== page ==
Residents in the town of Walcott were particularly badly hit as high winds whipped the UK’s east coast over the weekend. The high winds coupled with a recent dumping of nearly three million tonnes of sand on Bacton and Walcott beaches by the local council meant nearby gardens and property were completely covered.
Footage from the area shows cars hidden under mounds of sand while some residents’ gardens were ruined.
Winds of up to 70mph hit the town on Friday and Saturday.
North Norfolk District Council said a cleanup operation is now underway.
The council put 1.8 million cubic metres of sand on two nearby beaches as part of a coastal management project.
The beach engineering programme – which the council calls a ‘sandscaping scheme’ – aims to protect homes and crucial nearby infrastructure such as the Bacton Gas Terminal from flooding.
The council said it will also improve access to the beaches as well as make them higher and wider.
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Resident Jay Durrant estimated the cleanup could take up to a week.
Others are thankful the sand damage is not as bad as the flooding it is designed to prevent.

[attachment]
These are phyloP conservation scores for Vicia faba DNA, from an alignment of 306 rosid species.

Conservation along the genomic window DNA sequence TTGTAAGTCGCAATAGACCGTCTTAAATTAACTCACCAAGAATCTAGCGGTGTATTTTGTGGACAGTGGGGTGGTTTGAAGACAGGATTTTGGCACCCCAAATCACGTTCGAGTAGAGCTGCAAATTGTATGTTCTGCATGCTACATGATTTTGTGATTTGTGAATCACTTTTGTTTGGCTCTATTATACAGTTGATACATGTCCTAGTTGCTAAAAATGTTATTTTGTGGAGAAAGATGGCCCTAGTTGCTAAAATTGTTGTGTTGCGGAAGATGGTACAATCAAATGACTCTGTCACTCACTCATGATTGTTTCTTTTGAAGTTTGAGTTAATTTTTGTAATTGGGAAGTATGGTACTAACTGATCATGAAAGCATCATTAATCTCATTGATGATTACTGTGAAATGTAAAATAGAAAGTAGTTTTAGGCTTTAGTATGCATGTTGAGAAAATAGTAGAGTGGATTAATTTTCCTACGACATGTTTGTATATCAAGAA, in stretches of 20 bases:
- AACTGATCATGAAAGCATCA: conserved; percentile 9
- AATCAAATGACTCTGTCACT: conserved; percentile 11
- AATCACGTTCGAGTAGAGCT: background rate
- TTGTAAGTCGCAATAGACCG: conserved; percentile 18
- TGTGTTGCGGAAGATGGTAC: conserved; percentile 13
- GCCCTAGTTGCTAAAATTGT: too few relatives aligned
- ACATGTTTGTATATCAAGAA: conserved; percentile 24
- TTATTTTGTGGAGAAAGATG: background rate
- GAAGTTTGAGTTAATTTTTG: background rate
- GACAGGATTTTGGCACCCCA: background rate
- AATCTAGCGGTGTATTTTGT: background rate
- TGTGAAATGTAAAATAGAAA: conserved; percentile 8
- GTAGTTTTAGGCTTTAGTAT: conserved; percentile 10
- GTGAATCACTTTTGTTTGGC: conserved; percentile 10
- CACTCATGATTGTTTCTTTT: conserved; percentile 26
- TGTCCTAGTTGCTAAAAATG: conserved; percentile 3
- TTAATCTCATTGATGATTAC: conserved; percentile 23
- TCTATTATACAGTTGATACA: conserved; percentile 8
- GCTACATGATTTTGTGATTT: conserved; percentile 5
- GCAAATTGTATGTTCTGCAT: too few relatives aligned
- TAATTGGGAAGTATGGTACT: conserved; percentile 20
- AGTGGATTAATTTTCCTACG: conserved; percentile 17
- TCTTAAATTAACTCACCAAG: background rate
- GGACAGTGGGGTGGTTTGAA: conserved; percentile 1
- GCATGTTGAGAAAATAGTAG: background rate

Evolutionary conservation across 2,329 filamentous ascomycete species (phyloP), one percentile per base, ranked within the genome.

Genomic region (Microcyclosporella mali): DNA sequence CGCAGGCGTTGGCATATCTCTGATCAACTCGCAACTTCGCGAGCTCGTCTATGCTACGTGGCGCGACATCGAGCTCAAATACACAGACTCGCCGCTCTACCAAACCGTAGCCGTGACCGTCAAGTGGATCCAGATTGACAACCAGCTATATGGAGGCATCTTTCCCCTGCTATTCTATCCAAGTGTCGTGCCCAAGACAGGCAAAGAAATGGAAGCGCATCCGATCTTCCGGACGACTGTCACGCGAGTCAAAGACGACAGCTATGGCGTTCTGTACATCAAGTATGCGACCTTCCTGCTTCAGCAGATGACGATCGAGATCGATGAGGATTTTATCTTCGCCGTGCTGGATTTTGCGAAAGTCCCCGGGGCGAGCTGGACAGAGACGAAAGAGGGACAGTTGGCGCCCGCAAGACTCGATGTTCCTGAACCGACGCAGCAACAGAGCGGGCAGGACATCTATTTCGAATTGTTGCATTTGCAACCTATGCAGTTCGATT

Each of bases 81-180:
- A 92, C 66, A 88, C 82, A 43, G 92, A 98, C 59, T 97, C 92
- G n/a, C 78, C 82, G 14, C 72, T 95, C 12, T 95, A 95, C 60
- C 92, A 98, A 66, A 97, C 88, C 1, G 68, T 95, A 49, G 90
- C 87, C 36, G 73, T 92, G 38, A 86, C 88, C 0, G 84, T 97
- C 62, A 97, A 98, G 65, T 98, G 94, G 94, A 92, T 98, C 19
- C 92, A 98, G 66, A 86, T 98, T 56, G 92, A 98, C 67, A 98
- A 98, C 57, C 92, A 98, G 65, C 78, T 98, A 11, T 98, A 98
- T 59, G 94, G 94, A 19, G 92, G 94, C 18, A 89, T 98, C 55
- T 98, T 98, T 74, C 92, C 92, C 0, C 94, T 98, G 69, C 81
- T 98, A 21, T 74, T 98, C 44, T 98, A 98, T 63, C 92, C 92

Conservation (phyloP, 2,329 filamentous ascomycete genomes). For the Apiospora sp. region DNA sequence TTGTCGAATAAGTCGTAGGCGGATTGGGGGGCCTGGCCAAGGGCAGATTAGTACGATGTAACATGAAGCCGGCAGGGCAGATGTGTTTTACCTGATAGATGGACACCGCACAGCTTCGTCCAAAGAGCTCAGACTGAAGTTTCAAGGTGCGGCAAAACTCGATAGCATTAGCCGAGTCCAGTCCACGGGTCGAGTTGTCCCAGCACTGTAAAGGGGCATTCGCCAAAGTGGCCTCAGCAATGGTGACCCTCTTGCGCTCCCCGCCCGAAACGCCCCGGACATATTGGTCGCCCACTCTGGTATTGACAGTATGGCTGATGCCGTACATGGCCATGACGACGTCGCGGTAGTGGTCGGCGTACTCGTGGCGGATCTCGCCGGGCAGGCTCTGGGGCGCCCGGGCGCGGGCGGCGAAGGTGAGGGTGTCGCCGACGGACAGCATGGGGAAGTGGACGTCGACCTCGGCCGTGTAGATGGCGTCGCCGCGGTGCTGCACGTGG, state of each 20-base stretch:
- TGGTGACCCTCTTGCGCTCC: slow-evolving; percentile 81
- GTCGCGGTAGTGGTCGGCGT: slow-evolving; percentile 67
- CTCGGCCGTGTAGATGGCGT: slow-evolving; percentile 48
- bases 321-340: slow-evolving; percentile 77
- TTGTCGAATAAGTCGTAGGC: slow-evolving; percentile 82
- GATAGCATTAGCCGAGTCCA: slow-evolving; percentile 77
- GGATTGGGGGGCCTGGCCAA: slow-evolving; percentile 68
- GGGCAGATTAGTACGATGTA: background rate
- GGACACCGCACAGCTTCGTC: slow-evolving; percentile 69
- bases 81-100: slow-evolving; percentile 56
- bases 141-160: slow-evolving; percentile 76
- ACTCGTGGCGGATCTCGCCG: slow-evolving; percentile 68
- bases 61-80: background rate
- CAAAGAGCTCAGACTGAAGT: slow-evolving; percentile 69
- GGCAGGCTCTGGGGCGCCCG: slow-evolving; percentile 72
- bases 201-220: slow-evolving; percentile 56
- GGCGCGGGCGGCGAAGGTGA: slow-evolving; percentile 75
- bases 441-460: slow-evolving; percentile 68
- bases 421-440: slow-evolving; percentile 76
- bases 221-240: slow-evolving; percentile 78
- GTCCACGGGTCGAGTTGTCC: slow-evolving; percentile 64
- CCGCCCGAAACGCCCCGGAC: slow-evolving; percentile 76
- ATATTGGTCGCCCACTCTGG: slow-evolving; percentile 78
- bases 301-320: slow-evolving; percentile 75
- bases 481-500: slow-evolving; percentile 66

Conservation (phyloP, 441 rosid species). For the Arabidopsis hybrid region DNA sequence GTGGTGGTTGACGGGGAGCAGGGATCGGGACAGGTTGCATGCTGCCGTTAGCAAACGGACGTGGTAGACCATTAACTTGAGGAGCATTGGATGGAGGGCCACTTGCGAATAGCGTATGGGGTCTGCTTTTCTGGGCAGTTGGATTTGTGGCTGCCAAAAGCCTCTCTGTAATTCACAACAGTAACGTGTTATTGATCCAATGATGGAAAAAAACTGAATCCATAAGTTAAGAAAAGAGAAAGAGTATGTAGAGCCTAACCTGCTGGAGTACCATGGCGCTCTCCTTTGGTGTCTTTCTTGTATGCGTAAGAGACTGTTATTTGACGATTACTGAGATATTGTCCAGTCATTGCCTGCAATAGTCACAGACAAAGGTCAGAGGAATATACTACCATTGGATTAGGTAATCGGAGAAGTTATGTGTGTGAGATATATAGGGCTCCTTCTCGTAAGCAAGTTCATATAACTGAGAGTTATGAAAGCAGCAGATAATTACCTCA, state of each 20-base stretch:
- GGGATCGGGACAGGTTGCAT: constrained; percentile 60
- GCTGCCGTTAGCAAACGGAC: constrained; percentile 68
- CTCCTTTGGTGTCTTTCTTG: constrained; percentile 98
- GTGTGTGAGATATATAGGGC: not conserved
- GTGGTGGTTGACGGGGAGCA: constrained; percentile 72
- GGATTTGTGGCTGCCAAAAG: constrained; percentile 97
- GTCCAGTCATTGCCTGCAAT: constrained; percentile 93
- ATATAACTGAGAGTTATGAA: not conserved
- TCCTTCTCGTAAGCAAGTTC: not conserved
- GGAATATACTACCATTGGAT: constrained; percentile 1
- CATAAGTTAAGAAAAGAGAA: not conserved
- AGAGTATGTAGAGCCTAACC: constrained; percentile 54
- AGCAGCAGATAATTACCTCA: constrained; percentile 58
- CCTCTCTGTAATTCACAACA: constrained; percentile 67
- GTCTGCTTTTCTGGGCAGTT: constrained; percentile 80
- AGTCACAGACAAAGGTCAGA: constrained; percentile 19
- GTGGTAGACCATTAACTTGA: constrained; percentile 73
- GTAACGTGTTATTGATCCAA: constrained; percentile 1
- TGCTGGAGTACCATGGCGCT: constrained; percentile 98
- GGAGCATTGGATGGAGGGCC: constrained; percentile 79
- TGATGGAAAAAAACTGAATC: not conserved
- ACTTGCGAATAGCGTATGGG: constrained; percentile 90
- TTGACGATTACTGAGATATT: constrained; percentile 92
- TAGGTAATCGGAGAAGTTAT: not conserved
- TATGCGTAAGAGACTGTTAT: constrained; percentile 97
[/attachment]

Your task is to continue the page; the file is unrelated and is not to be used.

In 2013, Walcott was hit by a North Sea surge which devastated homes and other buildings.
Norman Lamb, MP for north Norfolk, said at the time some residents had “lost everything” due to a lack of insurance.
He added: “I think this community has been hit harder than anywhere else on the north Norfolk coast and I just feel very distressed for the people involved.”
The flooding also had a severe effect on wildlife. The BBC said at the time as many as 3,000 fish including 11 sharks, six penguins and a turtle at a local sanctuary were safely relocated.
However, hundreds of seals are thought to have died in the tidal surge.
Regarding the sandstorm, Buddy Bell, founder of the Walcott, Bacton and Happisburgh Flood Support and Help Group, told Eastern Daily Press: “I would choose sand over flooding any day.”
“Sand can be brushed away. People’s homes, possessions and sewerage cannot.”
Other areas which were not affected by the sand were still hit hard by the weekend’s storm.
One north Norfolk strawberry farmer, Simon Turner, told the Fakenham & Wells Times the 70mph winds had caused a potentially six-figure sum’s worth of damage to his crops.
He said the farm was left with just seven tunnels in which strawberries grow, compared with 90 before the storms hit.